- Feature Name: N/A
- Start Date: 2018-05-04
- RFC PR: rust-lang/rfcs#2436
- Rust Issue: N/A
This RFC defines an official Rust style guide. The style is a specification for the default behaviour of Rustfmt, is required for official Rust projects (including the compiler and standard libraries), and is recommended for all Rust projects. The style guide in this RFC only covers the formatting of code, it does not have any recommendations about how to write idiomatic or high quality Rust code.
The formatting guidelines in the style guide have been decided on in the formatting RFC process by the style team. The guidelines were extensively debated and this RFC is the result of that consensus process. I would like to discourage re-opening debate on the guidelines themselves here. Please limit discussion to the presentation and application of the guide, omissions from the guide, and issues which were missed in the formatting RFC process.
Thanks to the style team for their work on the guidelines: Brian Anderson, Jorge Aparicio, Nick Cameron, Steve Klabnik, Nicole Mazzuca, Scott Olson, and Josh Triplett.
Formatting code is a mostly mechanical task which takes both time and mental effort. By using an automatic formatting tool, a programmer is relieved of this task and can concentrate on more important things.
Furthermore, by sticking to an established style guide (such as this one), programmers don't need to formulate ad hoc style rules, nor do they need to debate with other programmers what style rules should be used, saving time, communication overhead, and mental energy.
Humans comprehend information through pattern matching. By ensuring that all Rust code has similar formatting, less mental effort is required to comprehend a new project, lowering the bar to entry for new developers.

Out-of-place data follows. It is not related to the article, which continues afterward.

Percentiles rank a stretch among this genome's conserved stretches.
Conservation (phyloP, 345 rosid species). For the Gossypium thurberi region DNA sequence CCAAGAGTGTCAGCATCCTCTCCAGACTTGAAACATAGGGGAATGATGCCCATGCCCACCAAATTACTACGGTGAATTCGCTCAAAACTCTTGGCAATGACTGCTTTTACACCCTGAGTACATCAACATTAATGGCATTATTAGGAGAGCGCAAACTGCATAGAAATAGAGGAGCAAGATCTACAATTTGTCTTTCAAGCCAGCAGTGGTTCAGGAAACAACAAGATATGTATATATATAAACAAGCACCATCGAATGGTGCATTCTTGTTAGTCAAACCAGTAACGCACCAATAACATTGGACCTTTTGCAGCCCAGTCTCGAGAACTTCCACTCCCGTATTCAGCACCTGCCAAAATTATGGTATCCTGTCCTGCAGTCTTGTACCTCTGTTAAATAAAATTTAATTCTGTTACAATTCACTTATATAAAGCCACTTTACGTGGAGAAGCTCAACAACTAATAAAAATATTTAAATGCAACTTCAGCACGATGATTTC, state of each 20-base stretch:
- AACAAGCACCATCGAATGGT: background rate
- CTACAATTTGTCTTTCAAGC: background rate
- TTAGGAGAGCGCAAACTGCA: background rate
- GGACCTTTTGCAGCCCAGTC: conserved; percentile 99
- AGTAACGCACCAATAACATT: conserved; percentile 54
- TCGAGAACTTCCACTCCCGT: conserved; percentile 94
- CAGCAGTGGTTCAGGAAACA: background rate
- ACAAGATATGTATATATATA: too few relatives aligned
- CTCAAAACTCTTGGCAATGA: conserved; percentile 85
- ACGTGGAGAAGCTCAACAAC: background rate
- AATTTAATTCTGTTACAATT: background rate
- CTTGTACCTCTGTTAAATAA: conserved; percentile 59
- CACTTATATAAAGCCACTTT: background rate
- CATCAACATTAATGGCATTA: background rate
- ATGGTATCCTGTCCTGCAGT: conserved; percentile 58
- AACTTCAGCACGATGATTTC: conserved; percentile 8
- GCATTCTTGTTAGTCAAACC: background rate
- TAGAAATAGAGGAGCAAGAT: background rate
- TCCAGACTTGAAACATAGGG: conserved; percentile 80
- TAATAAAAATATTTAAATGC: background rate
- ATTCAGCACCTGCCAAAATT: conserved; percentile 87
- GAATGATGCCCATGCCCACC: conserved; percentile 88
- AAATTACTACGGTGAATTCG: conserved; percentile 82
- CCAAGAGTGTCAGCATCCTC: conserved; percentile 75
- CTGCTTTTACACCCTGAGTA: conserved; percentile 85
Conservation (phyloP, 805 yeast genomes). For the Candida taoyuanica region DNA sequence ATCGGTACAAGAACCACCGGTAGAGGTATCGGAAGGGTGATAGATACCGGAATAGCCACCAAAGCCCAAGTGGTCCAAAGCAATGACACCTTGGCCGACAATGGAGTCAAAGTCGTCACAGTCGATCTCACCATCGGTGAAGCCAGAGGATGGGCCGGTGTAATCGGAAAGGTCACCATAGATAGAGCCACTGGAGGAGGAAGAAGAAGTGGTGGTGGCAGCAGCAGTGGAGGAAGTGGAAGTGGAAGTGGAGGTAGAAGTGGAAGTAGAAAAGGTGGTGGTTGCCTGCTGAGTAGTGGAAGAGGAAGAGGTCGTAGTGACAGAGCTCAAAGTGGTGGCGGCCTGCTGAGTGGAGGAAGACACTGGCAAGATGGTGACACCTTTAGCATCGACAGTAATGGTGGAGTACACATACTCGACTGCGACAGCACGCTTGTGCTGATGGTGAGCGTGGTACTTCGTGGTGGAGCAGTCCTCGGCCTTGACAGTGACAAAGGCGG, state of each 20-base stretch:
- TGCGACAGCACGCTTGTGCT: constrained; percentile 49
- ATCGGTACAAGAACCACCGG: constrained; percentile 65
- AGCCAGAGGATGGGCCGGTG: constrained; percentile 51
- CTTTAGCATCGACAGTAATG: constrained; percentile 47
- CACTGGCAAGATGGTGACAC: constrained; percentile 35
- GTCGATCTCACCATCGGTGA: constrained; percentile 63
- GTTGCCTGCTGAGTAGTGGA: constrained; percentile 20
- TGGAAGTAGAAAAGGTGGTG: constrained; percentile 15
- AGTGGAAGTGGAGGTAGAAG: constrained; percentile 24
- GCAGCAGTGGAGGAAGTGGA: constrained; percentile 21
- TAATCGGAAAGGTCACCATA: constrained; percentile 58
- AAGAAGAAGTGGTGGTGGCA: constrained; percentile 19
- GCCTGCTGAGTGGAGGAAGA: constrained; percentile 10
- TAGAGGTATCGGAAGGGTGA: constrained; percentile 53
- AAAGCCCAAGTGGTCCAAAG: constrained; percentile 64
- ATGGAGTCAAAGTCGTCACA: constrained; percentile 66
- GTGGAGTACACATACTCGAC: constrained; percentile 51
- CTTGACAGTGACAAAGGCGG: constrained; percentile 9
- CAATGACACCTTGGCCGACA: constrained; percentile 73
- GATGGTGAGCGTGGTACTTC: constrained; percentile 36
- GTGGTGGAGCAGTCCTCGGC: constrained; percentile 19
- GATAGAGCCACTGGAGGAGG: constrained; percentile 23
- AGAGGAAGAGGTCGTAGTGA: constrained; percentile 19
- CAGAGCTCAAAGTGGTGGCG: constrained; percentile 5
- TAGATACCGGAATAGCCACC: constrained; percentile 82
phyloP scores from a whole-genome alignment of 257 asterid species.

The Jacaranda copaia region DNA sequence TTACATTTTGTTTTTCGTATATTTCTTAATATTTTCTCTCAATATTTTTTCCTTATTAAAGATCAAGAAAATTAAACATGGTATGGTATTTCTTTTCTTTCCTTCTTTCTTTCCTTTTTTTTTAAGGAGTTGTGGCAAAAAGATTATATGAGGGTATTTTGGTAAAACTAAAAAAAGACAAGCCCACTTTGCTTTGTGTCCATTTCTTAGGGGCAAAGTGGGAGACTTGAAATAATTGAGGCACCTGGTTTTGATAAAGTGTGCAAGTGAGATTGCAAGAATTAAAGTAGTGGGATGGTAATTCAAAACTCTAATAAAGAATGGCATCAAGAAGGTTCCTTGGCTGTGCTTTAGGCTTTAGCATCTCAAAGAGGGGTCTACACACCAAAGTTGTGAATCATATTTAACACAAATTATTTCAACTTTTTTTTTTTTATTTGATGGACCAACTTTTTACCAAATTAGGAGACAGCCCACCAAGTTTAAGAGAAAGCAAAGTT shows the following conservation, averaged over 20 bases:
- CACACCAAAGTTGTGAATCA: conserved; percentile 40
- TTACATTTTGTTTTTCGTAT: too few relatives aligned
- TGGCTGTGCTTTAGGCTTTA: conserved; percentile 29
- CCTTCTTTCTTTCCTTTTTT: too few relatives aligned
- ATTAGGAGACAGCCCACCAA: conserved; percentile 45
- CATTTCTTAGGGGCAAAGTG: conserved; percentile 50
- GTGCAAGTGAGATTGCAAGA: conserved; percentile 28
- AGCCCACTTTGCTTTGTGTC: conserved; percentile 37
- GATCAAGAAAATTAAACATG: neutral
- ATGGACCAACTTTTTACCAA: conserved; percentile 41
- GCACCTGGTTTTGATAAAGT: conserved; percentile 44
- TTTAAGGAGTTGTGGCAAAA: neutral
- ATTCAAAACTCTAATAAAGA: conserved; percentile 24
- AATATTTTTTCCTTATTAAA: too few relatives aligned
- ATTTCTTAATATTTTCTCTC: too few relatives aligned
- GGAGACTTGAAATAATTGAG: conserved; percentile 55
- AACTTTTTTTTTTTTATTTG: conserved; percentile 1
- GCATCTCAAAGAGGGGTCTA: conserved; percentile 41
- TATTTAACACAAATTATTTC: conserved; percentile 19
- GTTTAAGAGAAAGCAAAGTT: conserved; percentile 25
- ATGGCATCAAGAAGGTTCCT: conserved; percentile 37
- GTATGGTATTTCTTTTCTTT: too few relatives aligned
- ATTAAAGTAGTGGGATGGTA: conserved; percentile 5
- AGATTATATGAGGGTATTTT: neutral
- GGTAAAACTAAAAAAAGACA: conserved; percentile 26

Thus, there are productivity benefits to using a formatting tool (such as rustfmt), and even larger benefits by using a community-consistent formatting, typically by using a formatting tool's default settings.
Rustfmt has many options for customising formatting. The behaviour of those options is outside the scope of this RFC. We recommend that users do not configure Rustfmt using the available options and use the default settings. The reason for doing so is consistency in code formatting across the ecosystem - this lowers the bar for developers to move from one project to another because they don't need to get used to reading a new style of formatting.
See the guide text.
The style guide formerly lived in the RFC repo, since it was an appendix to this RFC. The style guide has now been moved to the
rust-lang/rust repository, as of RFC 3309. Amendments to the style guide go through the FCP process.
One can level some criticisms at having a style guide:
- it is bureaucratic, gives developers more to worry about, and crushes creativity,
- there are edge cases where the style rules make code look worse (e.g., around FFI).
However, these are heavily out-weighed by the benefits.
A possible alternative to this style of style guide would be to try and provide a complete and exhaustive specification, such that if any two tools correctly implemented the specification, they would always format code in the same style. However, this would be a massive undertaking and of limited value (it would permit projects to move easily from one tool to another, but since the tools would be so constrained, there would be little benefit in making a second tool).
We could also not have a written style guide and state that the output of Rustfmt is the official Rust style, however, that would not have permitted the community input that the formatting RFC process facilitated, and would not give a good way to judge breaking changes in Rustfmt.
Rust has API design guidelines; an early version ('the Rust style guide') contained both formatting and API design guidelines.
Some language have official style guides (e.g., Python and Kotlin). For those that do not, several unofficial guides usually appear, for example, there are several style guides for C++, such as Google's and Mozilla's.